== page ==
Do you own your possessions or do they own you?

Handsome man washing car with a sponge and foam

Meet Justin and Jessica.

They’ve been together for just over a year. Justin is the one wearing the ill-fitting T shirt and cargo shorts. Jessica is the immaculately groomed one in metallic grey. 

Jessica is expensive to run and a little above Justin’s paygrade. Perhaps that’s why he’s so devoted to her? Justin thinks he’s got lucky but I’m not so sure about that.

In case you hadn’t yet realised, Justin is the bitch in this relationship.

Look at Justin’s posture.  In the TV series Game of Thrones, they use the phrase “bend the knee” to denote subservience and obedience to someone of higher status.  Well, Justin has bent the knee to a car. And, as if that weren’t enough, he’s bent the back as well.  That’s not good.

Stuff comes at a cost: the time it takes you to earn the money for the stuff. If Justin is paying a lease of £300 per month and earns £15 after tax, then it takes him 20 hours of work every month just to keep Jessica on the drive. And that’s before petrol, car tax, repairs, insurance and all the other expenses that go with cars.

Every time you buy stuff, you extend your time in The Prison Camp.  So every time someone buys *SHINY NEW THING* they are prioritising the thing…certainly before their freedom and perhaps before their own good.


Let’s switch TV shows and consider The Walking Dead from which I invite you to consider the character Daryl.

Daryl lives a low cost and self-reliant life.  Daryl travels light and is not big on possessions (other than his crossbow which comes in handy in the aftermath of the Zombie Apocalypse). 

Because his needs are simple, Daryl was never forced to get an office job. He never had to check in to The Prison Camp.

Back to Justin washing the car.  If you take a walk around your local suburb on a Sunday morning you will see people dutifully washing their car.  I invite you to consider the possibility that this might (I put it no stronger than that) indicate someone who is prioritising their car above themselves.

Actions speak louder than words. If Justin has to work for years longer in a job he doesn’t like, isn’t he prioritising the car above himself?  If Justin is one of those people that “doesn’t have time” for exercise, isn’t he prioritising the car above himself?

The Escape Artist likes to consider both sides of the argument so I will also add the case for the defence.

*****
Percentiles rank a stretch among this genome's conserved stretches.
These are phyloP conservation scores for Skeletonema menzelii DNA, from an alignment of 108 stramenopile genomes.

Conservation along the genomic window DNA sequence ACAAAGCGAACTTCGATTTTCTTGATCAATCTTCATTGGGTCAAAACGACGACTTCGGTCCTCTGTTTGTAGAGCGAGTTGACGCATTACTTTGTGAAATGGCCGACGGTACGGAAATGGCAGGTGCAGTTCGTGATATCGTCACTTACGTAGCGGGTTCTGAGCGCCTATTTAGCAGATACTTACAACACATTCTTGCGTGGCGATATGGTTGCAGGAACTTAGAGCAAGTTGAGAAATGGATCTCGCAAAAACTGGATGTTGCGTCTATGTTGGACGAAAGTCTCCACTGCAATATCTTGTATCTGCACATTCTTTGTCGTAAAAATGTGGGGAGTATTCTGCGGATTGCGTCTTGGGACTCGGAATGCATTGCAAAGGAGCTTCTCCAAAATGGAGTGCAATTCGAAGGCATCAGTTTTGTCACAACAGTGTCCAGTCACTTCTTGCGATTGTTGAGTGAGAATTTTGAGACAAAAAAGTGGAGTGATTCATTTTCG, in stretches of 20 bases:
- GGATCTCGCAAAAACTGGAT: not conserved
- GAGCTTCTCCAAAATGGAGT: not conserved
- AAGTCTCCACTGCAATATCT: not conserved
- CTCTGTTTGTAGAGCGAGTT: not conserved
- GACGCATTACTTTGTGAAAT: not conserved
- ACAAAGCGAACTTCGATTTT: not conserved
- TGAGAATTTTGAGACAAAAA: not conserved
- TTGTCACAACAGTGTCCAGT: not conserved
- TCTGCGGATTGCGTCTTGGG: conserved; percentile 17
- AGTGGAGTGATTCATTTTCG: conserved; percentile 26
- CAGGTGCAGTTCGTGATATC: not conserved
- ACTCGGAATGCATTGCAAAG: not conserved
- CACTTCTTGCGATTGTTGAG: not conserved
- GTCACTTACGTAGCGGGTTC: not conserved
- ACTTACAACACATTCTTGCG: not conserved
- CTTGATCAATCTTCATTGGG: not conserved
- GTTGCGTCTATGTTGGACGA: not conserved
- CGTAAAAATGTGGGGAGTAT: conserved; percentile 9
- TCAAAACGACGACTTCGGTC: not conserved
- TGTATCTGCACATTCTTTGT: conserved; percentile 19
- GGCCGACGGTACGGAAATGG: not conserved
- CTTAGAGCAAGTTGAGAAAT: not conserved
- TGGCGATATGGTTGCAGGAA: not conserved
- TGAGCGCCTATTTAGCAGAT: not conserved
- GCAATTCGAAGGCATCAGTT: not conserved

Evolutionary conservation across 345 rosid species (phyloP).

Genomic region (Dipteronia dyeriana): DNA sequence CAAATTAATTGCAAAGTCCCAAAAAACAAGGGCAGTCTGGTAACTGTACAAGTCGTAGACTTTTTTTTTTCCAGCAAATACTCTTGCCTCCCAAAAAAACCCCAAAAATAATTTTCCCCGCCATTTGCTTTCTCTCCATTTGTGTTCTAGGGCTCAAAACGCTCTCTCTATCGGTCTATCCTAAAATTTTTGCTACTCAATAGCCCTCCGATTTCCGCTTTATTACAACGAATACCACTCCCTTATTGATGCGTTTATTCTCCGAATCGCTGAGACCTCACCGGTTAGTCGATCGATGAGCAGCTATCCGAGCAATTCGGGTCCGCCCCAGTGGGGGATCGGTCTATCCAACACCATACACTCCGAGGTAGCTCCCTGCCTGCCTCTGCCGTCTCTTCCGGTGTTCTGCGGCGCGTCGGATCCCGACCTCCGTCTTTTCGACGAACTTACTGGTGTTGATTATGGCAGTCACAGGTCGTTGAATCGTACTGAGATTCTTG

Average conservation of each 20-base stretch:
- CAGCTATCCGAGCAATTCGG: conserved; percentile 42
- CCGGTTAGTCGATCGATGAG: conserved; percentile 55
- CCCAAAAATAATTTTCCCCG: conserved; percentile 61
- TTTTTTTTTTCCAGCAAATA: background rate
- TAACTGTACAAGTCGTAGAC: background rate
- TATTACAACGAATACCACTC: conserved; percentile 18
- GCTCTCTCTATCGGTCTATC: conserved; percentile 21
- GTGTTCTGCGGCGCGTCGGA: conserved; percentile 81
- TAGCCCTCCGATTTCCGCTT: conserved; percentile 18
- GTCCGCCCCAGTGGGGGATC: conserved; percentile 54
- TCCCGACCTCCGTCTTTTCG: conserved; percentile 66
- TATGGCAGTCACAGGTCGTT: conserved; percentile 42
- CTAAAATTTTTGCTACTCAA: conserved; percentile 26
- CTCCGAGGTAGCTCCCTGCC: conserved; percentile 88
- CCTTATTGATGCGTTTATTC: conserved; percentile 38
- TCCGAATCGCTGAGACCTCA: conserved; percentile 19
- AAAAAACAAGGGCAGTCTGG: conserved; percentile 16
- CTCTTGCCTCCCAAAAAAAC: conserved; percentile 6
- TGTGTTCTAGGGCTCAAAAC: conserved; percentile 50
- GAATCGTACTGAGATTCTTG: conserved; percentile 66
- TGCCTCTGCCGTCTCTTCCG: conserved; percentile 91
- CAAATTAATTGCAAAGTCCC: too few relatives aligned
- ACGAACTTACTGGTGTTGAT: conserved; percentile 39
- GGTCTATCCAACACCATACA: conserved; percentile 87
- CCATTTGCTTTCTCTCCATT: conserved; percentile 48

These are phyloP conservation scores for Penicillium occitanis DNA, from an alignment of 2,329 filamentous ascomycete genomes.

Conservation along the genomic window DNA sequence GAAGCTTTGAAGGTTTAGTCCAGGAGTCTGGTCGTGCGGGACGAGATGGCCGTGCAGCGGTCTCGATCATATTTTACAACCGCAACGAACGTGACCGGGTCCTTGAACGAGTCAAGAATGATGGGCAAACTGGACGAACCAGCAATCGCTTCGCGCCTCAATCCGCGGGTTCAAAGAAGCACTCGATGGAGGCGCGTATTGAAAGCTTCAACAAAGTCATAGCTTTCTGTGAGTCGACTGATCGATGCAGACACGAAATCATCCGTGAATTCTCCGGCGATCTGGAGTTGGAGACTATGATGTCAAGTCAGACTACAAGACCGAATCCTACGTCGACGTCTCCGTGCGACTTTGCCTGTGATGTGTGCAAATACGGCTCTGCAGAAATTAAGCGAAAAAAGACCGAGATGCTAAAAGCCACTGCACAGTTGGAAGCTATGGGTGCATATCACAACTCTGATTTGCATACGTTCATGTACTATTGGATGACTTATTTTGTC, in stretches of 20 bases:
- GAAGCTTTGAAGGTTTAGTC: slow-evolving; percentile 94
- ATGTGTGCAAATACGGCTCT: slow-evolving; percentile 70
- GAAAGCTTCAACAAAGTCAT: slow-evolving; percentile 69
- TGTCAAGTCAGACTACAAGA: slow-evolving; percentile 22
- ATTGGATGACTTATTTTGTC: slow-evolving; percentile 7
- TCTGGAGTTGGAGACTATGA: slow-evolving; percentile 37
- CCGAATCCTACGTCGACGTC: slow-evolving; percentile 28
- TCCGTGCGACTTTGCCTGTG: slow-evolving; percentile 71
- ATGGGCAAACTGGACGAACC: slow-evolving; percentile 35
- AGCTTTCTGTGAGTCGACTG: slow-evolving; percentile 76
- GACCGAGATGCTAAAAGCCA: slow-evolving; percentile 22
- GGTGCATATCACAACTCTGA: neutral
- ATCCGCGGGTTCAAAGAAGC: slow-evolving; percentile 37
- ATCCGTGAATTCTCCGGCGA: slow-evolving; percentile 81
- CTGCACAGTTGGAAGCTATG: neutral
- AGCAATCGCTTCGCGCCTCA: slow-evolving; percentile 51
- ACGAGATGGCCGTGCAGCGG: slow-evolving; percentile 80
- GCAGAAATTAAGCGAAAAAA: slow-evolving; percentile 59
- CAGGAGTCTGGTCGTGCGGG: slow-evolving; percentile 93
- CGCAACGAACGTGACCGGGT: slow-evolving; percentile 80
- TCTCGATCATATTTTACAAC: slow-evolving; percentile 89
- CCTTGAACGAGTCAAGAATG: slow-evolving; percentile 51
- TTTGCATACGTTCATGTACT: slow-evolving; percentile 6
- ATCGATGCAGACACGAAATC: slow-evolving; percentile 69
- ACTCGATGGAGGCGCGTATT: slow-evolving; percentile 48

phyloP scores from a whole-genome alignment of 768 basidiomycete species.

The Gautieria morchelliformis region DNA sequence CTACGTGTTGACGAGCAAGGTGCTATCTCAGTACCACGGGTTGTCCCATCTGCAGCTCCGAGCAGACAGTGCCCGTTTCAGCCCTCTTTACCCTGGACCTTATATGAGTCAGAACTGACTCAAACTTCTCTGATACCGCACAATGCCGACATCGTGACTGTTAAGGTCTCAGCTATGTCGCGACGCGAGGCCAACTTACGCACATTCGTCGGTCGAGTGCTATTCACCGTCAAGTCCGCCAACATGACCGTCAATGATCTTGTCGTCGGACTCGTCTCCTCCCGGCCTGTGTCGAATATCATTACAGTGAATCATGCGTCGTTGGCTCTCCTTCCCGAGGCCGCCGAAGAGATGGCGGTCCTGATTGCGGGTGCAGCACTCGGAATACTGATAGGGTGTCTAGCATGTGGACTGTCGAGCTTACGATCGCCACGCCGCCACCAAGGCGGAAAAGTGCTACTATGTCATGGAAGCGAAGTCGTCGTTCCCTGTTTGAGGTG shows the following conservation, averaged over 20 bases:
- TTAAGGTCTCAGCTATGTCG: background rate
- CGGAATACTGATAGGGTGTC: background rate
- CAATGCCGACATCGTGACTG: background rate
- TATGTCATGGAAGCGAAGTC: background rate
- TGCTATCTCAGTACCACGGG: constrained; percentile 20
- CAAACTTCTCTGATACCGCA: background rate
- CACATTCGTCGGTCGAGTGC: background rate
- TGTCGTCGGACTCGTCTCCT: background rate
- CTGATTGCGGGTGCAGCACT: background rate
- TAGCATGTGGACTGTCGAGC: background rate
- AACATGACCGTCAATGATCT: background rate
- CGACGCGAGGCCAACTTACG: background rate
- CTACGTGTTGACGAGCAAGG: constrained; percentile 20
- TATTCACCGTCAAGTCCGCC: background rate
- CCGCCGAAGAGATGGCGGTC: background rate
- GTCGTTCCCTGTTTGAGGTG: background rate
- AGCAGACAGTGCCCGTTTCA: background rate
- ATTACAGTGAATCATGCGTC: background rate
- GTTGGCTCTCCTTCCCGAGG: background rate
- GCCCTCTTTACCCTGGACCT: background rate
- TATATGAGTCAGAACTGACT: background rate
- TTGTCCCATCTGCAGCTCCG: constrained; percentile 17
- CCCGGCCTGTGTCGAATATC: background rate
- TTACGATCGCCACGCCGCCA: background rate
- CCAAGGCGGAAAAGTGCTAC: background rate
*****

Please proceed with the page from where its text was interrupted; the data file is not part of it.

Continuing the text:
Washing your car at the weekend costs nothing. It gets you outdoors in the sunshine (should any sunshine appear during a British summer). And if you are an office worker and/or introvert, you probably spend too much time in your own head and could do with some calming, meditative activities that involve a teeny-weeny bit of manual labour.

Cleaning your own car is better than driving your car to a commercial car wash and paying to have your car washed whilst your own muscles waste away. Remember the principle of Muscle Over Motor.

And some people just love cars. They appreciate the beauty of the design and the skill of the engineering…and that’s OK. We respect individual free choice around here.

So no, I’m not saying:


…like Krog the Kaveman.  It’s a bit more nuanced than that.

But I am saying that you should build your life around principles and not around stuff.

In The Seven Habits of Highly Effective People, Stephen Covey talks about the importance of “identifying your centre”.  He asks: What’s do you put at the centre of your own life?  What drives you and your decisions? Who or what do you put first?

The Seven Habits is one of those books that everyone should read. And not just once. It’s one of those classics that you get more from, every time you read it. In it, Covey lays out a number of alternative priorities that people put at the centre of their lives:

  • Spouse centered
  • Family centered
  • Money centered
  • Work centered
  • Possession centered
  • Pleasure centered
  • Friend centered
  • Enemy centered
  • Church centered
  • Self centered

Here’s how Stephen Covey sums up someone with a center based on possessions:

Security: Your security is based on your reputation, your social status or the tangible things that your possess. You tend to compare what you have to what others have.